STORIES 3

PREVIOUSLY:

COVID good ZOOM 20 May.jpg

STORY SHOWCASE 2

COVID project ZOOM style combo.jpg

STORY SHOWCASE 1

WHAT'S GOING ON   The World Teenage Reporting Project > COVID-19 showcases stories by teenage reporters from around the world about what cohorts have been doing to help during the COVID-19 pandemic. The aim has been to combat the prevailing image of the teenager as a problem of some kind, rarely as an active helper.

This third collection may be the last. [See EPILOGUE at the bottom of the page for more details; links at left for the two previous showcases.]

For this showcase, we have expanded the assignment to add some  National Coverage Roundups. These sets of briefs summarize the relatively few but important stories covered in mainstream news media that went beyond the stereotypes to highlight achievements by teenagers and even younger people. Roundups were contributed for Brazil, China, India, Israel, Spain and the United States.

PARTICIPANTS    Major national and international news media organizations and  student-run news media based in Bangladesh, Belgium, Brazil, Beijing China, Denmark, France, Germany, Hong Kong China, India, Indonesia, Ireland, Japan, Montenegro, Portugal, Russia, South Africa, Sweden, The United Kingdom, the United States and Vietnam.  The main media partner for the project is News Decoder (France).

Participant profiles are HERE

CONTACT    Dr. Aralynn McMane, info [at] youthandnewsmedia.net

USA

WILLIS HALL HERALD, VIRGINIA

Rebecca Kess is full-time secondary school student. She also volunteers in 12- to 24-hour shifts as a front-line emergency medical technician.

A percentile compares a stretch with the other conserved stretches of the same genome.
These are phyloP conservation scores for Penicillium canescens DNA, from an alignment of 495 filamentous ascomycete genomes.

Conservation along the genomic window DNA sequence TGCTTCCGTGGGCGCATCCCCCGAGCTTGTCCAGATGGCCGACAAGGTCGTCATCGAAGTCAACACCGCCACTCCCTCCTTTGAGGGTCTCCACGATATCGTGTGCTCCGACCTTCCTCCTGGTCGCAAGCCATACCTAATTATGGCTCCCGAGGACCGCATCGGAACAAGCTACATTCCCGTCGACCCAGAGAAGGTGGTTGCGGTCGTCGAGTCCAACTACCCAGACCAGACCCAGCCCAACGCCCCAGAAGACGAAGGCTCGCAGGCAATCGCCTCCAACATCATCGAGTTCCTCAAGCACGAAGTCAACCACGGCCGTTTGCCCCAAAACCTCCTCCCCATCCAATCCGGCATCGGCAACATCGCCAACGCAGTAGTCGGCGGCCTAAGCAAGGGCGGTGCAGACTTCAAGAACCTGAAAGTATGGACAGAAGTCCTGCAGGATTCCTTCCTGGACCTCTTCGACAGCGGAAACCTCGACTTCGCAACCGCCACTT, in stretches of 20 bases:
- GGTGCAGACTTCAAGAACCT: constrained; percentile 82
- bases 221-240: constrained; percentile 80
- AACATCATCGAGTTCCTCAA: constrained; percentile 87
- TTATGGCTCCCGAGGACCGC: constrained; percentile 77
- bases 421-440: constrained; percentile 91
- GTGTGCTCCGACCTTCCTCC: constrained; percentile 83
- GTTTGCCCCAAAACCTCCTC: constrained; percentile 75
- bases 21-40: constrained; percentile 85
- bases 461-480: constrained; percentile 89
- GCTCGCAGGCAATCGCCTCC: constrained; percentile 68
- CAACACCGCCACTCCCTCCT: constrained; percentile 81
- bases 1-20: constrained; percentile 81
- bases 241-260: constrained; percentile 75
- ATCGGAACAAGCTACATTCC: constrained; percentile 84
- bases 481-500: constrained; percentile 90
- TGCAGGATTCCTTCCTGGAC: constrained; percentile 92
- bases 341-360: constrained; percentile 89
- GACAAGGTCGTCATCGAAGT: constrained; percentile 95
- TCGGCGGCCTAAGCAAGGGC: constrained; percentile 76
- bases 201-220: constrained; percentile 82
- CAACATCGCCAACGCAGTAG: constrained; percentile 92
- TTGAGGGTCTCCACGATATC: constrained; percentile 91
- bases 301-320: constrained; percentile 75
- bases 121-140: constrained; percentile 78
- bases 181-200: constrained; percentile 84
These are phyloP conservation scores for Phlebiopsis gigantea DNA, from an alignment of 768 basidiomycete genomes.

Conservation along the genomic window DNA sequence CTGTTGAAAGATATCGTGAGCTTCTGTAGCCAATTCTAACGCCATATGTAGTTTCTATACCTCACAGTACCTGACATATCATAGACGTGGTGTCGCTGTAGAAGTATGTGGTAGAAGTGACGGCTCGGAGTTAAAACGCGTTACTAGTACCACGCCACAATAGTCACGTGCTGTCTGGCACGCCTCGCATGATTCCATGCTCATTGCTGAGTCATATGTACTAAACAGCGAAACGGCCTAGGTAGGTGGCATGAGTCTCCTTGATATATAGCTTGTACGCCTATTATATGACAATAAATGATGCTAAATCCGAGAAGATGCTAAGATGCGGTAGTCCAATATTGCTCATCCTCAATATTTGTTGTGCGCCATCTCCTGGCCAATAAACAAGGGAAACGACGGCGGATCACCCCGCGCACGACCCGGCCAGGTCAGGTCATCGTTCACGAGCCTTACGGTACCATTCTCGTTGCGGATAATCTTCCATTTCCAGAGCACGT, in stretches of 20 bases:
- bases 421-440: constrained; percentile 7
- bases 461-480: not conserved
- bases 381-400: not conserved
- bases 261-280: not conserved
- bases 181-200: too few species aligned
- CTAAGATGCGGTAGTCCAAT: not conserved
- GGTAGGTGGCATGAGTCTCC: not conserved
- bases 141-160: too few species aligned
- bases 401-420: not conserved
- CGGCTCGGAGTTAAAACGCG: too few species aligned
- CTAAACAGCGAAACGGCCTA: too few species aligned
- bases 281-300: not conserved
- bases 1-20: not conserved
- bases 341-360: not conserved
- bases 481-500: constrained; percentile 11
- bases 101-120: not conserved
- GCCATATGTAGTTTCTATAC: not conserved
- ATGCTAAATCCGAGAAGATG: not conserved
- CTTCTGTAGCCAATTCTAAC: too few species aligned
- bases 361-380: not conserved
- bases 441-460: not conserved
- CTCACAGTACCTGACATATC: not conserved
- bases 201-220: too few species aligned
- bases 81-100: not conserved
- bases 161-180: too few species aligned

THE FULL STORY

STORY by Chloe Hunt

USA - Roanoke - EMT teen IMG_6060.jpeg
Flags INDIA combo.png

NATIONAL cOVERAGE ROUNDUP

Some stories from the country's mainstream news media about how teenagers have made a difference during the Covid-19 pandemic.

EDITOR

MAANSI ANAND, THE GLOBAL TIMES, AMITY INTERNATIONAL SCHOOL

South Africa - Ndlovu youth choir.jpg

SOUTH AFRICA

NDLOVU YOUTH CHOIR

A member of this famed youth choir from the rural Limpopo region tells the story of its video about how to wash hands when running water is scarce.

SEE THE STORY PREVIEW HERE

SPAIN (BARCELONA, CATALONIA)

THE RED REPORT • BLUE GLOBE MEDIA

Teenage journalists, who write and produce content for the collaborative media RED Report, interviewed their confined grandparents to learn about their lives and how they are coping.

 

In the process, they also gathered amazing stories.

THE FULL STORY
A Google translation to English HERE
Spain - RED - interview elders.jpg
Portugal combo-even wider margin.jpg

PORTUGAL

PÚBLICO • PÚBLICO NA ESCOLA

At the invitation of the Media Education Project of the daily national newspaper Público, teenage visual arts students used some of their time in confinement to create political cartoons and other visual commentary around the 46th anniversary of Portugal’s “Carnation Revolution” overthrow of the dictatorship that saw little violence and carnations offered to soldiers. 

THE FULL STORY

HONG KONG

SOUTH CHINA MORNING POST • YOUNG POST
 

Reporter David Fischer led the Coronavirus effort of his classmates at the German Swiss International School, to fight on two fronts: printing and delivering 3D face shields to hospitals and getting relief packages of food and medical supplies to needy families in Hong Kong

THE FULL STORY
HONG KONG - SHIELDS AND RELIEF PACKAGES.

BRAZIL

AVENUES: SÃO PAULO

Screen Shot 2020-05-25 at 19.45.55.png

NATIONAL cOVERAGE ROUNDUP